Convention center, arena updates highlight Visit Cincy meeting

The final renderings of the new-look Duke Energy Convention Center and the feasibility of a new arena were major topics of discussion Wednesday during Visit Cincy’s annual meeting.

More than 500 business professionals, civic leaders and members of the regional hospitality industry gathered at the Duke Energy Convention to learn about the state of tourism in Greater Cincinnati.

During the event, Visit Cincy – the region’s conventions and tourism bureau – reported considerable increases in hotel revenue and spending in downtown and across Hamilton County. The Cincinnati Sports Commission outlined a plan to relaunch efforts to capture sports tourism for the region as well.

Another highlight of the midday luncheon was the recognition of various people and organizations whose work has improved tourism across the region.

But among the biggest topics of discussion Wednesday was an update on the status of the upcoming Duke Energy Convention Center modernization project.

Keeping ‘Cincinnati’ in the Queen City

Adam Gelter, 3CDC’s executive vice president, presented an update on the reimagined downtown Cincinnati convention center and the to-be-built convention hotel across the street.

Renderings of the $200 million project showed towering walls of glass windows along Fifth and Elm streets in the Central Business District. The plan now includes closing Elm Street permanently to create a public plaza with walking paths, green space and art.

Convention Center rendering

Gelter’s presentation also showed the project plans to retain the iconic “Cincinnati” sign along Central Avenue, according to a report from WVXU.

“In addition to modernizing and making improvements to the interior of the building, the façade will receive a complete overhaul, opening up the building to natural light and enhancing the overall aesthetic of the structure,” Gelter said.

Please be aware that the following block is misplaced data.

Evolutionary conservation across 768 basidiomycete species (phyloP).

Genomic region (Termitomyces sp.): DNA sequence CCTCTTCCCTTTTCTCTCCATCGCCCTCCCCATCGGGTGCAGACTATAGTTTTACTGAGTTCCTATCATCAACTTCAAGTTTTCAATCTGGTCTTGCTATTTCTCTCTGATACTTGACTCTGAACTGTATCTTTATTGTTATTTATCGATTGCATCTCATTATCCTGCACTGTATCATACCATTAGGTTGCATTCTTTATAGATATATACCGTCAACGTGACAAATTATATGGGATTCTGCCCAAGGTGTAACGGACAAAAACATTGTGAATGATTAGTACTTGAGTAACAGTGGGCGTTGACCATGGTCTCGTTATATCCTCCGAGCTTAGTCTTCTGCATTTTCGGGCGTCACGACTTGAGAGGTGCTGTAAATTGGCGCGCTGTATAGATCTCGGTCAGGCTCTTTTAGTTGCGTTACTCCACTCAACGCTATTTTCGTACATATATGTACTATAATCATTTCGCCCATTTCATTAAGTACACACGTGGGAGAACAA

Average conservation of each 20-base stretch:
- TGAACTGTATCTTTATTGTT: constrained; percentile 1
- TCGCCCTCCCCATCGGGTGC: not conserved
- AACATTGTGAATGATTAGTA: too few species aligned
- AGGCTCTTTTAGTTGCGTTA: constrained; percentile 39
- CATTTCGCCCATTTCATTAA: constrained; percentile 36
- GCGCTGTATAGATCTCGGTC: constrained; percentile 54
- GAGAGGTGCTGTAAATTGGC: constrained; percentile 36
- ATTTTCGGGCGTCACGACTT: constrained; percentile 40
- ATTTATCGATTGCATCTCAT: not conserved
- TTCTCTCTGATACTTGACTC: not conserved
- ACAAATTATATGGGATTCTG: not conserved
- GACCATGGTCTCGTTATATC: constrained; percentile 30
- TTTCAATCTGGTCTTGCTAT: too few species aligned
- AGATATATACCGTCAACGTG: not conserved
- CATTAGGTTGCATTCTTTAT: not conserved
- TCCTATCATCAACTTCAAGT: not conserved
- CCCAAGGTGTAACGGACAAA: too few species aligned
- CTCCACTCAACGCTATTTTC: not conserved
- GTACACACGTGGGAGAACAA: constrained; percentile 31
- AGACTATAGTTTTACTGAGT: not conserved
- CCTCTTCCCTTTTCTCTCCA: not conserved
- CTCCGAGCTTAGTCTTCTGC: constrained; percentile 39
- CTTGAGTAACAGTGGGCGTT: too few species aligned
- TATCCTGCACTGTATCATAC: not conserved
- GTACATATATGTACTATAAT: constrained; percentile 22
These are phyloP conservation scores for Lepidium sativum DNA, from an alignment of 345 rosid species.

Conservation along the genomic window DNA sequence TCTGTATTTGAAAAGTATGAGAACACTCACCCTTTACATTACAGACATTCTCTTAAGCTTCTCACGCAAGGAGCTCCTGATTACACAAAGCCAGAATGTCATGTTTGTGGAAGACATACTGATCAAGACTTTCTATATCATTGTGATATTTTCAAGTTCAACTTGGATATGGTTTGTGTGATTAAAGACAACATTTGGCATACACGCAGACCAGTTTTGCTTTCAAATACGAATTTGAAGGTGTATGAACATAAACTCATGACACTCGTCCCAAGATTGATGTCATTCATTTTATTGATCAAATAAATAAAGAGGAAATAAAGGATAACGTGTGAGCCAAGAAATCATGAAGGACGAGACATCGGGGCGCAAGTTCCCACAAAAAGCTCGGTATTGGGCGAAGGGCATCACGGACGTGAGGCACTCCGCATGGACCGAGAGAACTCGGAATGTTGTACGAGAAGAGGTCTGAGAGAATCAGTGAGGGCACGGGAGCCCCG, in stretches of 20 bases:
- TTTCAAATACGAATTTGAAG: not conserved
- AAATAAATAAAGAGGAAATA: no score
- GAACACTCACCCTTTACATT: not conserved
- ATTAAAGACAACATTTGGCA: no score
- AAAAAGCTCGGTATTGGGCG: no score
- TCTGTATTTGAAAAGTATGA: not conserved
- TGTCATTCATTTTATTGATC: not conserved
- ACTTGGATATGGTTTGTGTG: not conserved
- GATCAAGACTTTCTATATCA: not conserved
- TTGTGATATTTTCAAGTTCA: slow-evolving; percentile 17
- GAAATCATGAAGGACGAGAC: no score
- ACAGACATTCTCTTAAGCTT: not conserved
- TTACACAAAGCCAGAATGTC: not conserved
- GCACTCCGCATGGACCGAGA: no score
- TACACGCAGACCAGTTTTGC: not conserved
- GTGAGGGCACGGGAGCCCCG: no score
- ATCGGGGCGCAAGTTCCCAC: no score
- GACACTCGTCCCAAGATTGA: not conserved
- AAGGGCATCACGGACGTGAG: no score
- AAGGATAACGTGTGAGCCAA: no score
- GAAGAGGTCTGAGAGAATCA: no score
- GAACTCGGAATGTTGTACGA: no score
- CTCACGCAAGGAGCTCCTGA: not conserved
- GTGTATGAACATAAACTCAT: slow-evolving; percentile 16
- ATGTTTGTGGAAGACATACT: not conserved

A regional approach to tourism

Visit Cincy chair Jeff Berding praised the recently completed Sharonville Convention Center expansion, which tourism leaders hope can help offset some of the losses stemming from the 18-month closure of DECC set to begin later this year.

The $24 million expansion of the Sharonville facility opens the region’s northern suburbs, hotels and the facilities for larger shows, meetings and events, Berding said. 

As a result of the project, Visit Cincy established its first-ever dedicated room night goal for the Sharonville Convention Center and implemented a strategy to move Duke Energy Convention Center bookings to Sharonville during the DECC’s closure.

Cincinnati Convention Center rendering looking NW

Berding also provided an update on the possibility of a replacement arena somewhere in Hamilton County. The Cincinnati Regional Chamber will lead a study to help regional leaders make a “bold, transformative decision” about a new arena.

As part of the process, public and private partners are assembling a working group consisting of staff from Cincinnati, Hamilton County, 3CDC, Visit Cincy and the Cincinnati Business Committee. Over the next few months, the group will review the pros and cons of the various locations and discuss how a state-of-the-art arena fits into the region’s broader sports and tourism ecosystem, Berding said.

They’ll look at how a facility without a professional sports team – “yet,” Visit Cincy clarified – can operate successfully in Cincinnati. 

Tourism booms, sports to follow (hopefully)

During the meeting, Visit Cincy reported several metrics highlighting growth in the regional tourism industry. Data presented showed Hamilton County’s hotel room revenue grew by 9% over last year and revenue in downtown Cincinnati jumped by 18%. Overall, the average daily rate for hotel rooms grew by 6% and average visitor spending increased by 23%, per Visit Cincy

To help sports tourism keep up with those other figures, Visit Cincy announced a plan to partner with the Cincinnati Business Committee and Cincinnati Regional Business Committee to reorganize the Cincinnati Sports Commission. As part of the process, the group will develop a new funding plan aimed at attracting top-level sporting events. 

The new Sports Commission will launch this spring.

Visit Cincy